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A School That's Too High on Gizmos
What's truly disconcerting is that the technology overkill is turning off talented young teachers. As one of the best here -- someone whom parents seek out and students love -- put it: "There's a lot of things I like about the computers, but we're being forced to do an unreasonable number of computer activities. Many of them don't fit my teaching style. We have so many hoops to jump through that some days I come in and I'm not excited to teach. All the computer activities just take us away from students."
The administration doesn't seem to care about that. Recently, we English teachers had to get substitutes for our classes and attend an all-day technology session. An e-mail from the central office informed us that we would "examine methods for integrating technology to deepen student understanding by increasing rigor, creating relevance and building relationships with students and among students."
Apparently administrators really do believe that computers are the key to building relationships. The human voice and face-to-face contact have been replaced by e-mail and Blackboard, a computer program that allows teachers and students to communicate via the Internet. I've always thought that in some ways schools should be like families, but as one experienced teacher puts it, "We're becoming like a correspondence school where all communication is faceless."
You can walk around T.C. and peer into offices and classrooms and see administrators, guidance counselors and teachers staring at their computers instead of interacting with students. To some, T.C.'s principal of two years seems more comfortable in cyberspace than in face-to-face interaction. His preferred method of communicating with teachers seems to be via e-mail, and some say they think he doesn't know who they are or what they teach.
I love my computer and all I can do with it; on the few days when it's been in for repairs, I've felt a bit lost at first, the way I do when I can't find my cellphone or my TiVo remote. But as classes go on, I feel much closer to my students without the distraction of the laptop.
Of course, the big question isn't whether teachers like spending their time learning one new gizmo after another, but whether a parade of new technologies will help kids learn. From what I can see, that's not the case. Says one math teacher: "Math grows out of the end of a pencil. You don't want the quick answer; you want students to be able to develop the answer, to discover the why of it. The administration seems to think that computers will make math easy, but it has to be a painful, step-by-step process."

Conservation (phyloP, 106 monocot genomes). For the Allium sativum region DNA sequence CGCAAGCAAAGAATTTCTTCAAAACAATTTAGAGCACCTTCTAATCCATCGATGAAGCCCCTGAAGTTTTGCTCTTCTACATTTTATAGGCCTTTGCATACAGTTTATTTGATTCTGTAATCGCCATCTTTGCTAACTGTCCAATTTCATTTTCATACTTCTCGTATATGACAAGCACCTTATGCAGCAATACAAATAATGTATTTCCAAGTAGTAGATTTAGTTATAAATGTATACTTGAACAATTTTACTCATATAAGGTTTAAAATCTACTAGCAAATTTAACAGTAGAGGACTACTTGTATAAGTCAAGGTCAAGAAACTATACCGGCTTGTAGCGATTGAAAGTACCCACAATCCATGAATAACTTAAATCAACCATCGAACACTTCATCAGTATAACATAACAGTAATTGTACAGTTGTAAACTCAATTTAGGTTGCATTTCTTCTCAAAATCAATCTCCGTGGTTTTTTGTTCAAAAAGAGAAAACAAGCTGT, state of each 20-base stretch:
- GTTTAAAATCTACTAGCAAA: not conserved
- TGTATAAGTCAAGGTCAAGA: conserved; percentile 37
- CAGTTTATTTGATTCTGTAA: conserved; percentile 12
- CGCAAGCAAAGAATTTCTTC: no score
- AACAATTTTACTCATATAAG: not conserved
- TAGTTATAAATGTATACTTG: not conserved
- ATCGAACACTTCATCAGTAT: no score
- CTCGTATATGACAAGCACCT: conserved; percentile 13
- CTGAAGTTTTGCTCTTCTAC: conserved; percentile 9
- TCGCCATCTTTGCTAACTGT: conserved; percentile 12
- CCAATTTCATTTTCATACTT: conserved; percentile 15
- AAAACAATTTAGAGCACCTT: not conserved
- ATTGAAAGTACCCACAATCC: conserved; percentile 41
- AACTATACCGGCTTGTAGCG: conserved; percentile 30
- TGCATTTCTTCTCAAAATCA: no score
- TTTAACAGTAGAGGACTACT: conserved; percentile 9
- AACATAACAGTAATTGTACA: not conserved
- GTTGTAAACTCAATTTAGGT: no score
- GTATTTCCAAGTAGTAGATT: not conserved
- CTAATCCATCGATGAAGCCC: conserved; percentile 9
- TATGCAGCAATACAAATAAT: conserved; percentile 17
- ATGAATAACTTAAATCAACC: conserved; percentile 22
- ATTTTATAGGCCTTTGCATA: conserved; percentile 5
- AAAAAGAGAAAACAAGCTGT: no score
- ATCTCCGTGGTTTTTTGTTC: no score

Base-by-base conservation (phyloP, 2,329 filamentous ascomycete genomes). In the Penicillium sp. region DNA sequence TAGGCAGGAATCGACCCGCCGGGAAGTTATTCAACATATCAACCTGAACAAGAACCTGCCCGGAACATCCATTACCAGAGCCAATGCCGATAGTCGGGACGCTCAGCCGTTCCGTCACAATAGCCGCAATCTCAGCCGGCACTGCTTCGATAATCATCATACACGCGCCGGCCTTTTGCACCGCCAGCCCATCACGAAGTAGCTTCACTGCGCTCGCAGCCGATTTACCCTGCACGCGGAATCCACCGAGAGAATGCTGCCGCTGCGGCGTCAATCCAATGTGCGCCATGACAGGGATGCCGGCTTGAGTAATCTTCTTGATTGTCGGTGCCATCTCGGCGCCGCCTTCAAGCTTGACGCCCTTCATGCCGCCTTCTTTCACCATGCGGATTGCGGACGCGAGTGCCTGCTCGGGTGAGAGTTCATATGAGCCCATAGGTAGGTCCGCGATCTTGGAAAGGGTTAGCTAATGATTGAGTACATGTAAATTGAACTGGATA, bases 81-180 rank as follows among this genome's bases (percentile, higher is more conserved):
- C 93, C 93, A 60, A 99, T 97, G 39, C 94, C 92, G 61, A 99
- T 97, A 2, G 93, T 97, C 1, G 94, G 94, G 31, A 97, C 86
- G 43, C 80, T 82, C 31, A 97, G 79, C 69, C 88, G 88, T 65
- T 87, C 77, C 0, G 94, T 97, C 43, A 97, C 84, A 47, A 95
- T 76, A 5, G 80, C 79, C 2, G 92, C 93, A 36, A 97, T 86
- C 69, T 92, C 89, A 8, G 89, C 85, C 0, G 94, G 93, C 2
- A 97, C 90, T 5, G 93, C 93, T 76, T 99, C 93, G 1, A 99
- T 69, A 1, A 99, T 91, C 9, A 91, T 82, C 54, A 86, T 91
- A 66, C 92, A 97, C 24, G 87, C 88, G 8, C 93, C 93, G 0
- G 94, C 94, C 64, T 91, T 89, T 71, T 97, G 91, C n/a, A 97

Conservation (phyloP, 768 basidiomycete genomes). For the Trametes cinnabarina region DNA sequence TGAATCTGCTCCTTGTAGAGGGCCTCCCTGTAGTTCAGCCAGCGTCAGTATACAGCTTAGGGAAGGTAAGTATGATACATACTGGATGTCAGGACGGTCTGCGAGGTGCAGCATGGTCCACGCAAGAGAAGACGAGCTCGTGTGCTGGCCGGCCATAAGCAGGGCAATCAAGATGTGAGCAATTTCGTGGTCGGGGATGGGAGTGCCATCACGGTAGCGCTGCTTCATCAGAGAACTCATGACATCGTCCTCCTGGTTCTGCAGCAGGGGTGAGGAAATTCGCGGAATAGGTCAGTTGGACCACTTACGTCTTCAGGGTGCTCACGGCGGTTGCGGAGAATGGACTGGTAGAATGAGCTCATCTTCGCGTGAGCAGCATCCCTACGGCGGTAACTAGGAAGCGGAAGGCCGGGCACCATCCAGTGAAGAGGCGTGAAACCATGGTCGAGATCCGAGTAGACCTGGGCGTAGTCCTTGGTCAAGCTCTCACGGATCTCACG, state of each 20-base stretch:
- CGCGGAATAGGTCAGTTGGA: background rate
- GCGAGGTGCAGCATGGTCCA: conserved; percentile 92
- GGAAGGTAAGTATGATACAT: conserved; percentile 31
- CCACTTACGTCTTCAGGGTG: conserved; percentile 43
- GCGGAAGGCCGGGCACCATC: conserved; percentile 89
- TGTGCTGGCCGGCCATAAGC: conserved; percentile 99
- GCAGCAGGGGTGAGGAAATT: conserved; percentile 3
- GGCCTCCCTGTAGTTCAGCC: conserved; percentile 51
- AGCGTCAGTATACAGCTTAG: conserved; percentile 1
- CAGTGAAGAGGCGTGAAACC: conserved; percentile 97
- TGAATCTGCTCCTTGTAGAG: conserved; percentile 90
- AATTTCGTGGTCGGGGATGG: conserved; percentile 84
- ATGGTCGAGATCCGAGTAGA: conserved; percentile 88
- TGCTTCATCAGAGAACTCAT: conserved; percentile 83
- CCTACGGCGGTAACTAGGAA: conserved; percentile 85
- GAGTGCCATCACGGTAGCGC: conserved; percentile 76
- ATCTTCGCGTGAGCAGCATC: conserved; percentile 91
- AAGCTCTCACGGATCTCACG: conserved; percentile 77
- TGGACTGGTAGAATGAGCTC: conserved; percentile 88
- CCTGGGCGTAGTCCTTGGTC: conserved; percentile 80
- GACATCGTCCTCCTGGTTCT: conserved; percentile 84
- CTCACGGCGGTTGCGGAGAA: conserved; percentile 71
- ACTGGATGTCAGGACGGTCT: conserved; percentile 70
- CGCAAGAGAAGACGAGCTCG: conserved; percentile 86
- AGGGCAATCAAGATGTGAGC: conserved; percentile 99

A social studies teacher agrees. More than ever, he says, "our students want to push a button or click a mouse for a quick A, B or C answer. Fewer and fewer of them want to think anymore because good thinking takes time."
I see the same thing in my classes, especially when it comes to writing essays. Many students send their papers in over the Internet, and while the margins are correct and the fonts attractive, the writing is worse than ever. It's as if the rule is: Write one draft, run spell check, hit "send" and pray.
Alexandria isn't the only school system bitten by the technology bug. Many rushed into giving every student a laptop in the hopes of finding a quick fix to the technological and academic performance gaps between the well-to-do and those less so. But now, a number are abandoning the programs, saying there's no evidence that the laptops are helping students academically -- and that they may even be a distraction.
North Point High School for Science, Technology and Industry in Waldorf went with ceiling-mounted LCD projectors but nixed the idea of laptops for all students. "Our philosophy is to have whatever technology our teachers want to do their jobs better available to them," Principal Kim Hill told me. "Technology is just a tool, not an end in itself. It will never replace good teaching."
Are you listening, Alexandria?
Patrick Welsh has taught English at T.C. Williams High School in Alexandria for more than 30 years.